But earlier this week, he assured a group of software executives attending Software 2004, a trade show in San Francisco, that he has other priorities on his mind.
Newsom told the group he wants to update the city's antiquated software systems, which date back to "the industrial Middle Ages." He wants to install a 311 system for nonemergency calls to City Hall, just as New York did last March. He also wants to use software to do "crime mapping" so the police know what types of crimes occur where with the greatest frequency.
And he wants software executives, like those attending both the luncheon and the software conference, to run their businesses in San Francisco, which saw an exodus of technology companies after the bursting of the dot-com bubble. During the boom, new office space with all the amenities rented for $100 to $120 per square foot. Now the same space "in buildings costing tens of millions of dollars, wired, ready for growth, is available for $20 to $30 a square foot," he said.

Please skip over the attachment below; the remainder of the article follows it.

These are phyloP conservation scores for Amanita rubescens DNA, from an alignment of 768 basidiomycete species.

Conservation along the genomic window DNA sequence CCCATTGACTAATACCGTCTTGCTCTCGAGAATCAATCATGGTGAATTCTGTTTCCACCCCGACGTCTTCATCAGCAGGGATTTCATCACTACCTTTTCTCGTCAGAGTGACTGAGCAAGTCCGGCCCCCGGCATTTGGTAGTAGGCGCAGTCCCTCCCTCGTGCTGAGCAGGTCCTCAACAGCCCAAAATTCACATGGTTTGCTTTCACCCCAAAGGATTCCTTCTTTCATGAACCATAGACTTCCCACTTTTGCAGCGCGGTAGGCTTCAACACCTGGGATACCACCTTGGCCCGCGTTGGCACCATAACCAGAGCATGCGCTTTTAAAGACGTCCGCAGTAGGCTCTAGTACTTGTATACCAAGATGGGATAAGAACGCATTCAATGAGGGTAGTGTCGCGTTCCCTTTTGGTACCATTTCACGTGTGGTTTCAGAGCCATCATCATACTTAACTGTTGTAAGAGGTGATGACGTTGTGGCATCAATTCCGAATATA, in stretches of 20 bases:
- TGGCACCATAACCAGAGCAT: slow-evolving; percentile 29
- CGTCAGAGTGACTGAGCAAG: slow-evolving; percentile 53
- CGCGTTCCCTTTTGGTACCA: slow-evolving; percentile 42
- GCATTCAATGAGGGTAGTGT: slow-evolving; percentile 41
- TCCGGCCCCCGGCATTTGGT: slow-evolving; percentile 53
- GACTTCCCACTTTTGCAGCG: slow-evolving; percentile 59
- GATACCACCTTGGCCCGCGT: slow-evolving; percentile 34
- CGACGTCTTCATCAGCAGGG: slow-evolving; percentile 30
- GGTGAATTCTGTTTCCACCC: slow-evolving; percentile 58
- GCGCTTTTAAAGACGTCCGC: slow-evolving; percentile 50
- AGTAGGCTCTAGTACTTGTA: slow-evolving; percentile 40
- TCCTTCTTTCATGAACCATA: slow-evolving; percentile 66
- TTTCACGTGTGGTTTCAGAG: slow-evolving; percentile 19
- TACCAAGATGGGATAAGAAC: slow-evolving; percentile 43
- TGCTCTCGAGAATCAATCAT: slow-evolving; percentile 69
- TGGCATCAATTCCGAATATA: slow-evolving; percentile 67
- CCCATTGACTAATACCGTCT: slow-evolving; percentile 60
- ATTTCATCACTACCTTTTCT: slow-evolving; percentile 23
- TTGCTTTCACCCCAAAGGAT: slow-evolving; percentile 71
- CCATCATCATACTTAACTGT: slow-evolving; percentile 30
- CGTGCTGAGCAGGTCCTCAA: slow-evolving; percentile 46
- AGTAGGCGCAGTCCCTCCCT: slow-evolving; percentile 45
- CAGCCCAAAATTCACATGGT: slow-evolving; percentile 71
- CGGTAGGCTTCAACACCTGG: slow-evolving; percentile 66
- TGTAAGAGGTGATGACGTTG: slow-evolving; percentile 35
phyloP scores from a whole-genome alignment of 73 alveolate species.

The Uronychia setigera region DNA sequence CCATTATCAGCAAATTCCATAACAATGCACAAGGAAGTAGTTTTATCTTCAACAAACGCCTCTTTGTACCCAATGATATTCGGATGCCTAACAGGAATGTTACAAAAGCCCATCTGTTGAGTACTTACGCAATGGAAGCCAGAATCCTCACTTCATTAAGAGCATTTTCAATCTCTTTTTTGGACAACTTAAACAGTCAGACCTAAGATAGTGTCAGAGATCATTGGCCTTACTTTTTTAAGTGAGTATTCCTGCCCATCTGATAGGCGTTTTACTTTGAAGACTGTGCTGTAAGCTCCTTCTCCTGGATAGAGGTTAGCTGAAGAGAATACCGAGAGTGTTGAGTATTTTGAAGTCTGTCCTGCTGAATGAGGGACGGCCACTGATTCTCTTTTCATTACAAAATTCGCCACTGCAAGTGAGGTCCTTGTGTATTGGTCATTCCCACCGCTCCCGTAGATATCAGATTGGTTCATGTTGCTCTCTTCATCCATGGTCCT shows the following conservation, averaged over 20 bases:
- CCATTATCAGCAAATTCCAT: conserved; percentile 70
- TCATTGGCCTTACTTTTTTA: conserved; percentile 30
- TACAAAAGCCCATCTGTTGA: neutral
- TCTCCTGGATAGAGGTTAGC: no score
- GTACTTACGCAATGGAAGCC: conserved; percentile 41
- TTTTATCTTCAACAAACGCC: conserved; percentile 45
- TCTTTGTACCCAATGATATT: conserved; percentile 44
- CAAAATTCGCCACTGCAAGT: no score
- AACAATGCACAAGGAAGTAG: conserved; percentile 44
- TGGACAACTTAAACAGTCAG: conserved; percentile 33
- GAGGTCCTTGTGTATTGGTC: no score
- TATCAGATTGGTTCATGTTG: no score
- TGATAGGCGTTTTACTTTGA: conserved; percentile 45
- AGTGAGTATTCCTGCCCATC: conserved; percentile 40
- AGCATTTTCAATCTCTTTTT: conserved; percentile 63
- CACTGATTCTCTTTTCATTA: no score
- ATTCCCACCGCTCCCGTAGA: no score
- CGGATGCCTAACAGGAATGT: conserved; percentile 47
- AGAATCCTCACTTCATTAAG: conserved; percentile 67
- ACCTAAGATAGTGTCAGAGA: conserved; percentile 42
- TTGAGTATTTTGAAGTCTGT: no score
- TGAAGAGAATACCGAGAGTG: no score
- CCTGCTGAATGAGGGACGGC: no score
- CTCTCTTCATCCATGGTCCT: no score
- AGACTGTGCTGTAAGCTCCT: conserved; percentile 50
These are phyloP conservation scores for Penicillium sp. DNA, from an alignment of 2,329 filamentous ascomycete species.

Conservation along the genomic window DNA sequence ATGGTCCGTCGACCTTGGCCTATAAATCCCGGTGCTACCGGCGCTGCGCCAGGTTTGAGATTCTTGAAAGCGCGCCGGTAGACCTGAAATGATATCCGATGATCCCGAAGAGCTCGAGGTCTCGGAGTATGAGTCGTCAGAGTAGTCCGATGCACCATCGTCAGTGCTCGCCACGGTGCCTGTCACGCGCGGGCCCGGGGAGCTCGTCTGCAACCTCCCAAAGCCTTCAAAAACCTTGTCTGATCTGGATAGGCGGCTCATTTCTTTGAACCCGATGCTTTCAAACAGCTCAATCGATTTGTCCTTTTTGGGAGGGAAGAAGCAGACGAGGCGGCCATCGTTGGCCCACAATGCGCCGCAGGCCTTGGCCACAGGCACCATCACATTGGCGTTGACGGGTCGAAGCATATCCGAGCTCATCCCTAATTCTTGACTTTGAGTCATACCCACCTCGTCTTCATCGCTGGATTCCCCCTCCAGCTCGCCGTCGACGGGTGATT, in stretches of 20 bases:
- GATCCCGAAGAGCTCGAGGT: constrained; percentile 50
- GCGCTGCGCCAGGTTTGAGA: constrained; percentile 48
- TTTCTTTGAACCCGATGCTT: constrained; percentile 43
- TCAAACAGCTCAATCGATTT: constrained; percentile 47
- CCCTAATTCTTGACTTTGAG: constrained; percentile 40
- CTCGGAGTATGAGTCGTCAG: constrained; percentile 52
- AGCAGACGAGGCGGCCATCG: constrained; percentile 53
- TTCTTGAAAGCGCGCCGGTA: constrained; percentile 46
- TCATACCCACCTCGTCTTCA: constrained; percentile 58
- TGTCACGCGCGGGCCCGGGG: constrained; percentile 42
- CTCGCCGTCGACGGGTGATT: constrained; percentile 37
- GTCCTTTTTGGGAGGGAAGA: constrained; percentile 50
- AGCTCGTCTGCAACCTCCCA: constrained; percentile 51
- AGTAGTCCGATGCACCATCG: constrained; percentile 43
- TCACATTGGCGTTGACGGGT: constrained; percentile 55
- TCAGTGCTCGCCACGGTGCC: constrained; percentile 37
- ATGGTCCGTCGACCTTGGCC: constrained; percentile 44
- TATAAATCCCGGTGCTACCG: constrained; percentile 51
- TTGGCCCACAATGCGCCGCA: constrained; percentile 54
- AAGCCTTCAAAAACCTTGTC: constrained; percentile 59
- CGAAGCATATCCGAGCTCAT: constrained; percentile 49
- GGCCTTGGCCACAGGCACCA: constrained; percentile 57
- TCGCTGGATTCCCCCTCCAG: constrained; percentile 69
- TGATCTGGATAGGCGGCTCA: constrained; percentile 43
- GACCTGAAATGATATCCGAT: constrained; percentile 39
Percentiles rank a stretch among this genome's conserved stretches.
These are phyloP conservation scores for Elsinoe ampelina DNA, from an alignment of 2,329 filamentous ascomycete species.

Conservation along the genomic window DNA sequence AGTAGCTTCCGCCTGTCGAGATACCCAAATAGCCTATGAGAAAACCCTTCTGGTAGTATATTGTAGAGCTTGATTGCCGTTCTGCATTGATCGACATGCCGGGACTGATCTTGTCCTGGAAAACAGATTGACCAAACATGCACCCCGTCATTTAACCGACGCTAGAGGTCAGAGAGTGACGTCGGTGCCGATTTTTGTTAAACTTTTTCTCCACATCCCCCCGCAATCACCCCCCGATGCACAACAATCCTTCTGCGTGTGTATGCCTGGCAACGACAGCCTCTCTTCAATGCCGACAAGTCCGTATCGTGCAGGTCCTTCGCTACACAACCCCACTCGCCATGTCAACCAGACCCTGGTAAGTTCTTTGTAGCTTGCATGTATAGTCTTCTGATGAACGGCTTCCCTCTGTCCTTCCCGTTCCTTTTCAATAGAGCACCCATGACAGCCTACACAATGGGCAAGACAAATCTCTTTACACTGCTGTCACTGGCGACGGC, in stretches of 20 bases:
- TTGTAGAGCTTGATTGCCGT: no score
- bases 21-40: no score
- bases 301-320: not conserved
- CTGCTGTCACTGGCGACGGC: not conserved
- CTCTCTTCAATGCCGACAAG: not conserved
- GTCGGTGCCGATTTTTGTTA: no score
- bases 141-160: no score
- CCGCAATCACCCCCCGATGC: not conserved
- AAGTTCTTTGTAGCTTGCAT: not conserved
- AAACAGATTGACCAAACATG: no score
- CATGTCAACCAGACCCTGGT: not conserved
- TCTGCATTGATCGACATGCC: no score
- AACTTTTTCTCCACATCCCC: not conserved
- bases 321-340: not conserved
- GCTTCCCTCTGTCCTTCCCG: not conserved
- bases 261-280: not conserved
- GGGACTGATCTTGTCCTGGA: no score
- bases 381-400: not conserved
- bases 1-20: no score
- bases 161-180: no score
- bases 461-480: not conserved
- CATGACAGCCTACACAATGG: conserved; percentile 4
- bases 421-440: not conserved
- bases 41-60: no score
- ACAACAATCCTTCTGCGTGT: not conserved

Newsom urged software firms already in the city to remain and not outsource their growth in jobs. By outsourcing, he didn't mean moving work overseas, he meant moving jobs over the San Francisco Bay Bridge to Oakland.
Newson promised the group that the city "that doesn't always seem friendly to business" was going to improve its act by reviewing its tax structure and phasing out the payroll tax, which extracts additional tax dollars from a business each time it adds an employee.
He's learned as a business man himself--he owns an interest in wine stores and restaurants in the city and the Lake Tahoe area--that City Hall can have a big effect on whether businesses stay and prosper. But that's not all he's learned.
Two years ago, Newsom got married. A San Francisco County supervisor at the time, Newsom didn't know where to go to get a marriage certificate. That changed during his first 52 days in the mayor's office. Cracked Newsom: "Now I'm intimately familiar with the marriage certificate process."